microcosm, summer 2010
This is to be an exhibition about the unused spaces in London. The space between railway platforms and back gardens, empty lots filled with rubbish, weed-infested verges running next to pedestrian walkways; the spaces that cause irritation, discomfort or indifference, which we no longer “see”.
This is also to be an exhibition about the word “unused”. Because whilst those aforementioned spaces are unused by us, they are busily being used by insects, rodents, and plants. Further down the invisibility scale, there are microorganisms and bacteria.
In being about both, this exhibition is about the coexistence of different scales: the different microcosms, ours, the insects’, the bacteria’s… and the scale of time, ours, the plants’, climatic…
scroll right for in situ images of projects;
Our 3rd and last project is "Architecture of Decay" with Bram Thomas Arnold.
Bram Thomas Arnold creates a narrative installation, beginning with the harvesting of abandoned debris, which would be annotated with where they were found, under what conditions, and other relevant details. The debris would be used to construct an architectural build. It would be a sculpture that maps the local area, drawn in the materials we leave behind for others to use, other people, other places, other animals and organisms. Something that describes itself and its surroundings, absorbed in the minor details of this particular microcosm of London.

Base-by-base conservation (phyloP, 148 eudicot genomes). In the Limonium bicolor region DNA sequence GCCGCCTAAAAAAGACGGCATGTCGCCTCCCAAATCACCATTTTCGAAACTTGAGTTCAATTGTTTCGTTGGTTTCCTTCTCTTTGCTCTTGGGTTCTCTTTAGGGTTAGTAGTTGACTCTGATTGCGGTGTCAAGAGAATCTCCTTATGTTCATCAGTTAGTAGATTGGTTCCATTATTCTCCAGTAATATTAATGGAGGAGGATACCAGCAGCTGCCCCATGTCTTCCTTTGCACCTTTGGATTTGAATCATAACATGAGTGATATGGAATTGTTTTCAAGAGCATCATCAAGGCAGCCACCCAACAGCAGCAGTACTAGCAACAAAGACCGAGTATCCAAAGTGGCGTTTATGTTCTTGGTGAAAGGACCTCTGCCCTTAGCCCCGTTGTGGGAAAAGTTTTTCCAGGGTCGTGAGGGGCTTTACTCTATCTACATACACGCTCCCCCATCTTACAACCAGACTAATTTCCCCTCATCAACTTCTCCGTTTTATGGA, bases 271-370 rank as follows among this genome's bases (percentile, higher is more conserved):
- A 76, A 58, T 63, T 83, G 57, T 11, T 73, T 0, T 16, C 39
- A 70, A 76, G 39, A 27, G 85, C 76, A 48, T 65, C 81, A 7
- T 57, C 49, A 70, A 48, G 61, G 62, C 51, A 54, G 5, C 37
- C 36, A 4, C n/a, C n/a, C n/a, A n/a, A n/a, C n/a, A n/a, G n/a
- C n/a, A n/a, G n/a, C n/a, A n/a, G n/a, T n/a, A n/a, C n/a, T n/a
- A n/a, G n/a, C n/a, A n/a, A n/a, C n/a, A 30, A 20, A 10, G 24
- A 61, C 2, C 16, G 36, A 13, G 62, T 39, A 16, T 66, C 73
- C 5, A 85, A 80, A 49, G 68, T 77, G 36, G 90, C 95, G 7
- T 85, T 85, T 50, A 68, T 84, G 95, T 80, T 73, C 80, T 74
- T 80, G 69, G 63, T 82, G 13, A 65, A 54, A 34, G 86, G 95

2 Sep 2010 -
Chronology of installation:
1030 arrival of property owner
1500 removal of installation
1600 posting of failed installation notice
Bram Thomas Arnold's
Failed installation <notice>
2nd project, Noa Edwards, continues to the right
In the second of our series “microcosm” on unseen public spaces, we explore scale within the urban experience with artist Noa Edwards, "Between Surfaces".
Her work is an intervention in the city which operates between different scales. The artist has cast plaster to fill pot holes in the street and pavement. Each element is small enough to be taken in at a glance. The insertions are disposed over an area; collectively they must be read over the course of a 1 minute walk. The castings are etched with different images of the sky: a concentration of the infinite possibilities of the one sky. Connecting the ground and the sky, they are between surfaces.
5 August 2010 -
Images in situ & press release, scroll right
1st project, Liam Herne, continues afterwards
The first project was Liam Herne’s "Emergency Shelter", an installation of emergency tents in an Islington park and the junction of 2 thorough fares. The artist offered the tents as urban shelters for ad-hoc users of the park, for those of us caught by a sudden rain shower, fatigue or a general need of temporary privacy. The project opened July 16 until the tents were gone.
Shoreditch Park, south west,
Junction City Road & East Road
images in situ & press release, scroll right